About 10 years ago, a concept was developed by a group of Scandinavian engineers that provided a highly simplified cargo transfer solution for conventional oil tankers and LNG carriers.
The idea was called Remora “HiLoad” which is essentially a moored or dynamically positioned buoy that “sticks” to the bottom of ship’s hull after it deballasts itself, forming a very stable platform from which to transfer hydrocarbons. In 2005, the rights to develop the HiLoad technology for oil transfer and for the transfer of liquefied natural gas was split between Remora AS and a new company called TORP LNG.
TORP LNG was soon in discussions with officials on the U.S. Gulf Coast about installing an LNG import terminal offshore Alabama that utilized their patented docking technology, however as the shale gas boom took hold, this project never materialized.
Today, Sevan Marine has announced the acquisition of TORP LNG and the company’s proprietary technology. The Norwegian offshore engineering firm and its new subsidiary HiLoad LNG AS plans to revive this concept and their mission is supported by a number of developments which have occurred over the past few years.
In late 2012, Vancouver-based Teekay Corporation, which holds a 40 percent stake in Sevan Marine, bought a 49.9 percent stake in Remora AS as well as acquired the first HiLoad DP unit for use offshore Brazil. This system has since been proven viable in operation offshore Brazil.
In addition, Teekay has taken steps over the years to expand their position within the LNG sector with the acquisition of six Maersk LNG carriers, an acquisition from Awilco, and a handful of newbuilds from DSME.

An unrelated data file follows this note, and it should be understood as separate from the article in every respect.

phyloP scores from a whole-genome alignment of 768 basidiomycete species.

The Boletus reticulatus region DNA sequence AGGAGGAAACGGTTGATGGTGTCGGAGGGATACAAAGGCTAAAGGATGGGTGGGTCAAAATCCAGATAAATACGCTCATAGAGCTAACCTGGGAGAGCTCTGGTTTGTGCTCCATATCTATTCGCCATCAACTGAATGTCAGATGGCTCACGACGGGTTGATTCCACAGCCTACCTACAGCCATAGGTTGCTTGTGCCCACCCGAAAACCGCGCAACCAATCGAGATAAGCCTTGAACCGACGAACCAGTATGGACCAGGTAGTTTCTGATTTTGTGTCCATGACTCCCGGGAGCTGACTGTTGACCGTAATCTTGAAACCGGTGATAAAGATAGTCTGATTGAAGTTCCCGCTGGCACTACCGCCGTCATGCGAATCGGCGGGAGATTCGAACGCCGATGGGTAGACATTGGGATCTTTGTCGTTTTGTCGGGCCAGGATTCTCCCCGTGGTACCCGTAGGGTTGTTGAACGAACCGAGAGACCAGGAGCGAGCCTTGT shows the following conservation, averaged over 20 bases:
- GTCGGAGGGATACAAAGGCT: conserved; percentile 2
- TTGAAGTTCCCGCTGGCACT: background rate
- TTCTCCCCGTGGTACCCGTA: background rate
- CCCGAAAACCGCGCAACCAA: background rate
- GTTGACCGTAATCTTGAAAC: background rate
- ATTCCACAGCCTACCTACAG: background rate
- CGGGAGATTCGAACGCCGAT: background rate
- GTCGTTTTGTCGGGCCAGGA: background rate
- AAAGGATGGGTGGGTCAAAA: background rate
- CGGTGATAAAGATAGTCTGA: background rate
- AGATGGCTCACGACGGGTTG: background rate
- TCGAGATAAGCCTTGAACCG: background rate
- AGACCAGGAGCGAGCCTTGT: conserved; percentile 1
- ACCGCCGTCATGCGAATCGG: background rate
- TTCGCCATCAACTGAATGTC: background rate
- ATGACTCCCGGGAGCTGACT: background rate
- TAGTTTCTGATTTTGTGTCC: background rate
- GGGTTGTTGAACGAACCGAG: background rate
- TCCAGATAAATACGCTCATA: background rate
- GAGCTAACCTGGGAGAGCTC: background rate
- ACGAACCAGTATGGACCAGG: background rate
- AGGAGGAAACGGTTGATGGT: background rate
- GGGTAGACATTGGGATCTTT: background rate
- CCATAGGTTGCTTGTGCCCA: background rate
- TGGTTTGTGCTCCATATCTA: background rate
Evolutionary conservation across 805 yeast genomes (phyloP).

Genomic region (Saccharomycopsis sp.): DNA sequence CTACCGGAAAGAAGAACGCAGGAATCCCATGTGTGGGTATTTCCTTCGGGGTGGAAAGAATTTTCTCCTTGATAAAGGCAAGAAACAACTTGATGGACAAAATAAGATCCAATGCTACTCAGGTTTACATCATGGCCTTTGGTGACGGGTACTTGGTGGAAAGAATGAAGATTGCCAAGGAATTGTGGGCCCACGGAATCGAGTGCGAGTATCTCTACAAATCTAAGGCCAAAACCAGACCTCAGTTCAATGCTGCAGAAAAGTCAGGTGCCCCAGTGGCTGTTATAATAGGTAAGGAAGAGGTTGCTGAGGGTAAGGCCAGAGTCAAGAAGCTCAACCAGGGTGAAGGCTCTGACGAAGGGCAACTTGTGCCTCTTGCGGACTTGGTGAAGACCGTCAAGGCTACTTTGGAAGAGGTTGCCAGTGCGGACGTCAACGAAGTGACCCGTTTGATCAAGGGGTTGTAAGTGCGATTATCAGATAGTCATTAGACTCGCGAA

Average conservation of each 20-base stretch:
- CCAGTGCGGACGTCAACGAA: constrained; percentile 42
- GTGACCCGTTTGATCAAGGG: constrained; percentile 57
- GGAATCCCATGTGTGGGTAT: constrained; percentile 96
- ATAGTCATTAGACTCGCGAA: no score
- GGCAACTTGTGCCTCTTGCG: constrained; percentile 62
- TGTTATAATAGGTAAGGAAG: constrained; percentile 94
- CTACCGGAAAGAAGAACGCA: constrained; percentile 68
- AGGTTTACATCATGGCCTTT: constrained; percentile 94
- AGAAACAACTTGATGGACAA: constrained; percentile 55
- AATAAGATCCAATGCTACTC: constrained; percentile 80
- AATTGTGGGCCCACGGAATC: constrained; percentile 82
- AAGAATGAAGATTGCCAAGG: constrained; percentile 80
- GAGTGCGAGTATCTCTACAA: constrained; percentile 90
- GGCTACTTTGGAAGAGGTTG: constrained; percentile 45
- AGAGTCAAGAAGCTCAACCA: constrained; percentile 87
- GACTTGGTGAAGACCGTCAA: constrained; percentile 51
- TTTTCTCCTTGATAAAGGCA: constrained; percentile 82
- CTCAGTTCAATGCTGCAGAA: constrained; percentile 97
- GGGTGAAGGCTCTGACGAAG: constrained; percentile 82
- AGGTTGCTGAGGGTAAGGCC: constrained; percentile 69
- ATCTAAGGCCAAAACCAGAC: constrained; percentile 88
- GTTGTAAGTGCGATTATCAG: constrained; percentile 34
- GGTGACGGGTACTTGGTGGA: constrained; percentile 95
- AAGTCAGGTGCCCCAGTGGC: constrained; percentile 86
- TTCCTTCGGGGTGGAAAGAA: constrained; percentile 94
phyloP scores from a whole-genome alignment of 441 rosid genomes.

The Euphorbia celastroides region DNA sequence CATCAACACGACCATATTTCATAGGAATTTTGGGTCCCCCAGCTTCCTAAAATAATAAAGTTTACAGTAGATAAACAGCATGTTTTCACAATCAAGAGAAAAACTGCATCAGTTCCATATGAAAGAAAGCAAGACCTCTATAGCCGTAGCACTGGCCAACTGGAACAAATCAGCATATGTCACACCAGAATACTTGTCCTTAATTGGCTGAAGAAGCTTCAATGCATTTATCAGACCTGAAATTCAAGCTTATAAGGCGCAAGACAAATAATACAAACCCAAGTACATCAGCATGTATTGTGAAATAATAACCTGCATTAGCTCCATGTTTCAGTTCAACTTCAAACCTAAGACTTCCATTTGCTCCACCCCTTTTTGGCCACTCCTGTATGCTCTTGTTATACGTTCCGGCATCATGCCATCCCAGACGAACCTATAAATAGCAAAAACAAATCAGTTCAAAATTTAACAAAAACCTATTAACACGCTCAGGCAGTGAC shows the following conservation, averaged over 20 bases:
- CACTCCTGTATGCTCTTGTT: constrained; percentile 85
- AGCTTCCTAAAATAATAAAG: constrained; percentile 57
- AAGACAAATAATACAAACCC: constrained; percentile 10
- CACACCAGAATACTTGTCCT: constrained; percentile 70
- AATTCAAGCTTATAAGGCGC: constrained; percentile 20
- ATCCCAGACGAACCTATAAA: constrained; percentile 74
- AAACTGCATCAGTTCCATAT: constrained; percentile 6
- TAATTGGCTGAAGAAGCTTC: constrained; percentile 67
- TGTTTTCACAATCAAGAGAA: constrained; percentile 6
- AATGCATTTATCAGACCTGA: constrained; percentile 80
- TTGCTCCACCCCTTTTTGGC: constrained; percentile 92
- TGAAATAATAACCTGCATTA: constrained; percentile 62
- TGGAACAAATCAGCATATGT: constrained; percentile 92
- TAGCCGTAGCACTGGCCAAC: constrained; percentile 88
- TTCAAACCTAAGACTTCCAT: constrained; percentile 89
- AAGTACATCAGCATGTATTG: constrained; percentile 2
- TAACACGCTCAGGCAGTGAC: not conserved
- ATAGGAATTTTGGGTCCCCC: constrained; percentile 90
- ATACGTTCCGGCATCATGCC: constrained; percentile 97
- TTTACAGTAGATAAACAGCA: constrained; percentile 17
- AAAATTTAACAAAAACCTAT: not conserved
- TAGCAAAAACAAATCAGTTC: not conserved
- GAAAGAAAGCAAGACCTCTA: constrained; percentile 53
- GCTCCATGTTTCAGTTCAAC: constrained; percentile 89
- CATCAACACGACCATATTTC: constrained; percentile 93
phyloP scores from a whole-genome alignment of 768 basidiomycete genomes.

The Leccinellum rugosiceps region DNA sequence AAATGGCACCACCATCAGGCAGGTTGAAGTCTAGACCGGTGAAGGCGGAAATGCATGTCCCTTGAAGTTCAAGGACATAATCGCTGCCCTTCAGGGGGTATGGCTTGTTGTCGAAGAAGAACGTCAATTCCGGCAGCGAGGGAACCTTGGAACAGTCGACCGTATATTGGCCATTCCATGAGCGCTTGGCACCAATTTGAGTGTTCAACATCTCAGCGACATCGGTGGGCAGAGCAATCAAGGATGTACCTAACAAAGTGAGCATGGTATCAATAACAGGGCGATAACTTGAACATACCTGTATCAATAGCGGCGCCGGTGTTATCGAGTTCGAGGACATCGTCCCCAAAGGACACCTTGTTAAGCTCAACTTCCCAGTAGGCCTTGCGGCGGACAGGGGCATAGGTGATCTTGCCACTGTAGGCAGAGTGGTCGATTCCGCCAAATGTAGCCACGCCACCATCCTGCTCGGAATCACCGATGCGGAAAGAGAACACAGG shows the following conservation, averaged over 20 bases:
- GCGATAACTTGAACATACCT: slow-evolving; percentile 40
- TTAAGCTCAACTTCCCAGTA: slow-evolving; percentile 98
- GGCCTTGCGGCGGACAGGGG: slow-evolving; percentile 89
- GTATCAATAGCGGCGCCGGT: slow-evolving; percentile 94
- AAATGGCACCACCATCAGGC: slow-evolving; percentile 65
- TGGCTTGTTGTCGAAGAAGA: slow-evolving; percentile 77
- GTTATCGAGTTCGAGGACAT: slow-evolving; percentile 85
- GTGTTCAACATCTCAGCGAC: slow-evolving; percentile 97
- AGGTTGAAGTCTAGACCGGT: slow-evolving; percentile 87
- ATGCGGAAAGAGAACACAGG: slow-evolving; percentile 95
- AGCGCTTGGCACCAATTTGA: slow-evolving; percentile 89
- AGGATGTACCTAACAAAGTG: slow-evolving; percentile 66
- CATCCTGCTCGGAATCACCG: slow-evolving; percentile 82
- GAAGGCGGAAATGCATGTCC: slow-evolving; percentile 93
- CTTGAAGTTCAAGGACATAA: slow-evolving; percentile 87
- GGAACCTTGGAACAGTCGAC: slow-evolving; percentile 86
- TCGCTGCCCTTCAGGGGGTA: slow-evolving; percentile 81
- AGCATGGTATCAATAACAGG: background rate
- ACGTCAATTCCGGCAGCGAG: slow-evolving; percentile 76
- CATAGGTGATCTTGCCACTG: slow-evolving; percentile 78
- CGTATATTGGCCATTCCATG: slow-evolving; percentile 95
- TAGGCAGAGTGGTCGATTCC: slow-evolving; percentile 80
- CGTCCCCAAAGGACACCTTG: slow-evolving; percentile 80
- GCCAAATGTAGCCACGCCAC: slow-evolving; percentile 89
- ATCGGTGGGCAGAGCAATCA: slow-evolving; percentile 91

In parallel, the concept of Floating offshore LNG production facilities is becoming a reality as Royal Dutch Shell and Petronas are racing to build the first such vessel.
The missing piece in this equation is how best to transfer LNG from a production facility to a conventional tanker while at sea.
In calm seas, LNG carriers can conceivably come along an FLNG facility and transfer the supercooled cargo. In areas where there is harsher weather however, or if the production facility itself has a cylindrical hull form, this may not be feasible for a number of reasons. The risk associated with ship-to-ship transfers is further multiplied when such FLNG facilities use gases like propane as a refrigerant to liquefy the methane.
The solution is to offload the product using a tandem system, as the following image shows.
Not only could this system be used to transfer huge quantities of cryogenic product to large LNG carriers, but it could also be used to transfer product to smaller, coastal LNG tankers.
In an emailed statement to gCaptain, Lars Odeskaug, Chief Operating Officer at Sevan Marine writes:
“We are familiar with the HiLoad technology, and now that the market for offshore transfer of LNG is emerging with an increasing number of planned offshore FLNG projects, we feel that the HiLoad provides the solution that many operators have been looking for. HiLoad secures safe approach, offloading operations and departure of any conventional LNG carrier, and now that the floating cryogenic hoses are becoming commercially available, we believe this could be just what the industry needs.”